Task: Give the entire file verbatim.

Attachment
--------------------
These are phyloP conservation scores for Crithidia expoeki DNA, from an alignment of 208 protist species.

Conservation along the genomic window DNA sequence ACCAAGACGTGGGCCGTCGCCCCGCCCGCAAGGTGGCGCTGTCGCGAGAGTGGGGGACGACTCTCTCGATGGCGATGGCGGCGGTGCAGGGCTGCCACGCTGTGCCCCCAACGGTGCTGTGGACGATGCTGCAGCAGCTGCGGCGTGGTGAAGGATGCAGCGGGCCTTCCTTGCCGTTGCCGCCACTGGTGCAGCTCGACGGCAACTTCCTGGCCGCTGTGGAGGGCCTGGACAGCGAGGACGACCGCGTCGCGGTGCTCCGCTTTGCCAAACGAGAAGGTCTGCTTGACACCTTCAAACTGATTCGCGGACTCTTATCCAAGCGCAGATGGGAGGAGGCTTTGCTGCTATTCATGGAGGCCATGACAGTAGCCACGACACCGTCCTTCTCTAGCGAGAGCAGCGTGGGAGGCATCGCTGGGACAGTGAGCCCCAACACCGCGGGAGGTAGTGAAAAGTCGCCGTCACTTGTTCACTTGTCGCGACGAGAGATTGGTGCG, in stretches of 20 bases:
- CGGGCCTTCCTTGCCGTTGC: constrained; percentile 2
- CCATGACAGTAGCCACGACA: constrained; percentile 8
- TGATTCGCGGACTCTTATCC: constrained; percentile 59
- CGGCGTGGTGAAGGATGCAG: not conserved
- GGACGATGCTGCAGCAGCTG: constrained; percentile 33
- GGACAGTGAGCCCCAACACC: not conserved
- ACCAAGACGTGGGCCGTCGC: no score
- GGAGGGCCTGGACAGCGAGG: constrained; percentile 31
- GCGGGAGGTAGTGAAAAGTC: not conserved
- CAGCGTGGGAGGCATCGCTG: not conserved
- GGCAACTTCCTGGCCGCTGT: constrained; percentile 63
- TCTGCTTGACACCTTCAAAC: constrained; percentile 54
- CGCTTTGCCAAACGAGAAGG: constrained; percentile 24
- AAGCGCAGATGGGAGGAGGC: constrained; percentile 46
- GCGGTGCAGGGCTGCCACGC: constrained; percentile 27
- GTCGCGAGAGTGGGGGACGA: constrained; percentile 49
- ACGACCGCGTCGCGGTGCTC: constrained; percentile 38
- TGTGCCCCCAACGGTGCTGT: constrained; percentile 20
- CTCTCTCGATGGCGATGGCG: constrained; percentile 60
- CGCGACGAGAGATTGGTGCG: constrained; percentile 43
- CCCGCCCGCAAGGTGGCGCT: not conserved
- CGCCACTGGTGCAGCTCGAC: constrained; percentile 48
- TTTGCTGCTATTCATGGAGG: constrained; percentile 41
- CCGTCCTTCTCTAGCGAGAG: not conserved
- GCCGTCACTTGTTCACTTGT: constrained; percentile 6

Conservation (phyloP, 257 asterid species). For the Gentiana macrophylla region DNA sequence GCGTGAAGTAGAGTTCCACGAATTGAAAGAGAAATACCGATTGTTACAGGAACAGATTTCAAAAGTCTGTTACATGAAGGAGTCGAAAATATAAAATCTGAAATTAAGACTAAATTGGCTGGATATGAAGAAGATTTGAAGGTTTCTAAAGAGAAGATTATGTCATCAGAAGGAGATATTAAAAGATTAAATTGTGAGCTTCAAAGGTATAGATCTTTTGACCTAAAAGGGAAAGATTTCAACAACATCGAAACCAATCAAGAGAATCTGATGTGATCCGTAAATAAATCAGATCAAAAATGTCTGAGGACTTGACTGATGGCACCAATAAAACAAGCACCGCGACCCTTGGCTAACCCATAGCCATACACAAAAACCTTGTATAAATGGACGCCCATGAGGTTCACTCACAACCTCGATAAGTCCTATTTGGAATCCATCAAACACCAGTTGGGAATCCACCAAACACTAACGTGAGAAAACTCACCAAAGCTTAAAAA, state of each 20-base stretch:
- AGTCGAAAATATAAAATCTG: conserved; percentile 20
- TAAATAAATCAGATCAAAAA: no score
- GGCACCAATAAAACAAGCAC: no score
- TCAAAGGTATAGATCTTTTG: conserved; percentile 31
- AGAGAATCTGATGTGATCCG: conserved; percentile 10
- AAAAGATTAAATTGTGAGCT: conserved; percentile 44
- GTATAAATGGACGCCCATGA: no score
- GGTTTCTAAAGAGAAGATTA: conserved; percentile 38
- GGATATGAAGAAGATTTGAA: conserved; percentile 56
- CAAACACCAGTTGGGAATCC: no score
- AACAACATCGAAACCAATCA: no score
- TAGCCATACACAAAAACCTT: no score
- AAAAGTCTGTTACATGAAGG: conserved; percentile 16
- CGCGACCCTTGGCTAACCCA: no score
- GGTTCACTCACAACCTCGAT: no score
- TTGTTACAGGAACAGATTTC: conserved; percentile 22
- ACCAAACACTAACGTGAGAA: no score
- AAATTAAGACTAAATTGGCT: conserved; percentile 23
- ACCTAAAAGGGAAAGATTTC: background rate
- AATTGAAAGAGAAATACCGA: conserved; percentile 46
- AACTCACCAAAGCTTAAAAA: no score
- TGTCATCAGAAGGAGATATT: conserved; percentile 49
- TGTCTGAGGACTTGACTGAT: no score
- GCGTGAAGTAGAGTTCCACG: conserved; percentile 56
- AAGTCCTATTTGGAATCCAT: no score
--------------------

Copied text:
These are phyloP conservation scores for Crithidia expoeki DNA, from an alignment of 208 protist species.

Conservation along the genomic window DNA sequence ACCAAGACGTGGGCCGTCGCCCCGCCCGCAAGGTGGCGCTGTCGCGAGAGTGGGGGACGACTCTCTCGATGGCGATGGCGGCGGTGCAGGGCTGCCACGCTGTGCCCCCAACGGTGCTGTGGACGATGCTGCAGCAGCTGCGGCGTGGTGAAGGATGCAGCGGGCCTTCCTTGCCGTTGCCGCCACTGGTGCAGCTCGACGGCAACTTCCTGGCCGCTGTGGAGGGCCTGGACAGCGAGGACGACCGCGTCGCGGTGCTCCGCTTTGCCAAACGAGAAGGTCTGCTTGACACCTTCAAACTGATTCGCGGACTCTTATCCAAGCGCAGATGGGAGGAGGCTTTGCTGCTATTCATGGAGGCCATGACAGTAGCCACGACACCGTCCTTCTCTAGCGAGAGCAGCGTGGGAGGCATCGCTGGGACAGTGAGCCCCAACACCGCGGGAGGTAGTGAAAAGTCGCCGTCACTTGTTCACTTGTCGCGACGAGAGATTGGTGCG, in stretches of 20 bases:
- CGGGCCTTCCTTGCCGTTGC: constrained; percentile 2
- CCATGACAGTAGCCACGACA: constrained; percentile 8
- TGATTCGCGGACTCTTATCC: constrained; percentile 59
- CGGCGTGGTGAAGGATGCAG: not conserved
- GGACGATGCTGCAGCAGCTG: constrained; percentile 33
- GGACAGTGAGCCCCAACACC: not conserved
- ACCAAGACGTGGGCCGTCGC: no score
- GGAGGGCCTGGACAGCGAGG: constrained; percentile 31
- GCGGGAGGTAGTGAAAAGTC: not conserved
- CAGCGTGGGAGGCATCGCTG: not conserved
- GGCAACTTCCTGGCCGCTGT: constrained; percentile 63
- TCTGCTTGACACCTTCAAAC: constrained; percentile 54
- CGCTTTGCCAAACGAGAAGG: constrained; percentile 24
- AAGCGCAGATGGGAGGAGGC: constrained; percentile 46
- GCGGTGCAGGGCTGCCACGC: constrained; percentile 27
- GTCGCGAGAGTGGGGGACGA: constrained; percentile 49
- ACGACCGCGTCGCGGTGCTC: constrained; percentile 38
- TGTGCCCCCAACGGTGCTGT: constrained; percentile 20
- CTCTCTCGATGGCGATGGCG: constrained; percentile 60
- CGCGACGAGAGATTGGTGCG: constrained; percentile 43
- CCCGCCCGCAAGGTGGCGCT: not conserved
- CGCCACTGGTGCAGCTCGAC: constrained; percentile 48
- TTTGCTGCTATTCATGGAGG: constrained; percentile 41
- CCGTCCTTCTCTAGCGAGAG: not conserved
- GCCGTCACTTGTTCACTTGT: constrained; percentile 6

Conservation (phyloP, 257 asterid species). For the Gentiana macrophylla region DNA sequence GCGTGAAGTAGAGTTCCACGAATTGAAAGAGAAATACCGATTGTTACAGGAACAGATTTCAAAAGTCTGTTACATGAAGGAGTCGAAAATATAAAATCTGAAATTAAGACTAAATTGGCTGGATATGAAGAAGATTTGAAGGTTTCTAAAGAGAAGATTATGTCATCAGAAGGAGATATTAAAAGATTAAATTGTGAGCTTCAAAGGTATAGATCTTTTGACCTAAAAGGGAAAGATTTCAACAACATCGAAACCAATCAAGAGAATCTGATGTGATCCGTAAATAAATCAGATCAAAAATGTCTGAGGACTTGACTGATGGCACCAATAAAACAAGCACCGCGACCCTTGGCTAACCCATAGCCATACACAAAAACCTTGTATAAATGGACGCCCATGAGGTTCACTCACAACCTCGATAAGTCCTATTTGGAATCCATCAAACACCAGTTGGGAATCCACCAAACACTAACGTGAGAAAACTCACCAAAGCTTAAAAA, state of each 20-base stretch:
- AGTCGAAAATATAAAATCTG: conserved; percentile 20
- TAAATAAATCAGATCAAAAA: no score
- GGCACCAATAAAACAAGCAC: no score
- TCAAAGGTATAGATCTTTTG: conserved; percentile 31
- AGAGAATCTGATGTGATCCG: conserved; percentile 10
- AAAAGATTAAATTGTGAGCT: conserved; percentile 44
- GTATAAATGGACGCCCATGA: no score
- GGTTTCTAAAGAGAAGATTA: conserved; percentile 38
- GGATATGAAGAAGATTTGAA: conserved; percentile 56
- CAAACACCAGTTGGGAATCC: no score
- AACAACATCGAAACCAATCA: no score
- TAGCCATACACAAAAACCTT: no score
- AAAAGTCTGTTACATGAAGG: conserved; percentile 16
- CGCGACCCTTGGCTAACCCA: no score
- GGTTCACTCACAACCTCGAT: no score
- TTGTTACAGGAACAGATTTC: conserved; percentile 22
- ACCAAACACTAACGTGAGAA: no score
- AAATTAAGACTAAATTGGCT: conserved; percentile 23
- ACCTAAAAGGGAAAGATTTC: background rate
- AATTGAAAGAGAAATACCGA: conserved; percentile 46
- AACTCACCAAAGCTTAAAAA: no score
- TGTCATCAGAAGGAGATATT: conserved; percentile 49
- TGTCTGAGGACTTGACTGAT: no score
- GCGTGAAGTAGAGTTCCACG: conserved; percentile 56
- AAGTCCTATTTGGAATCCAT: no score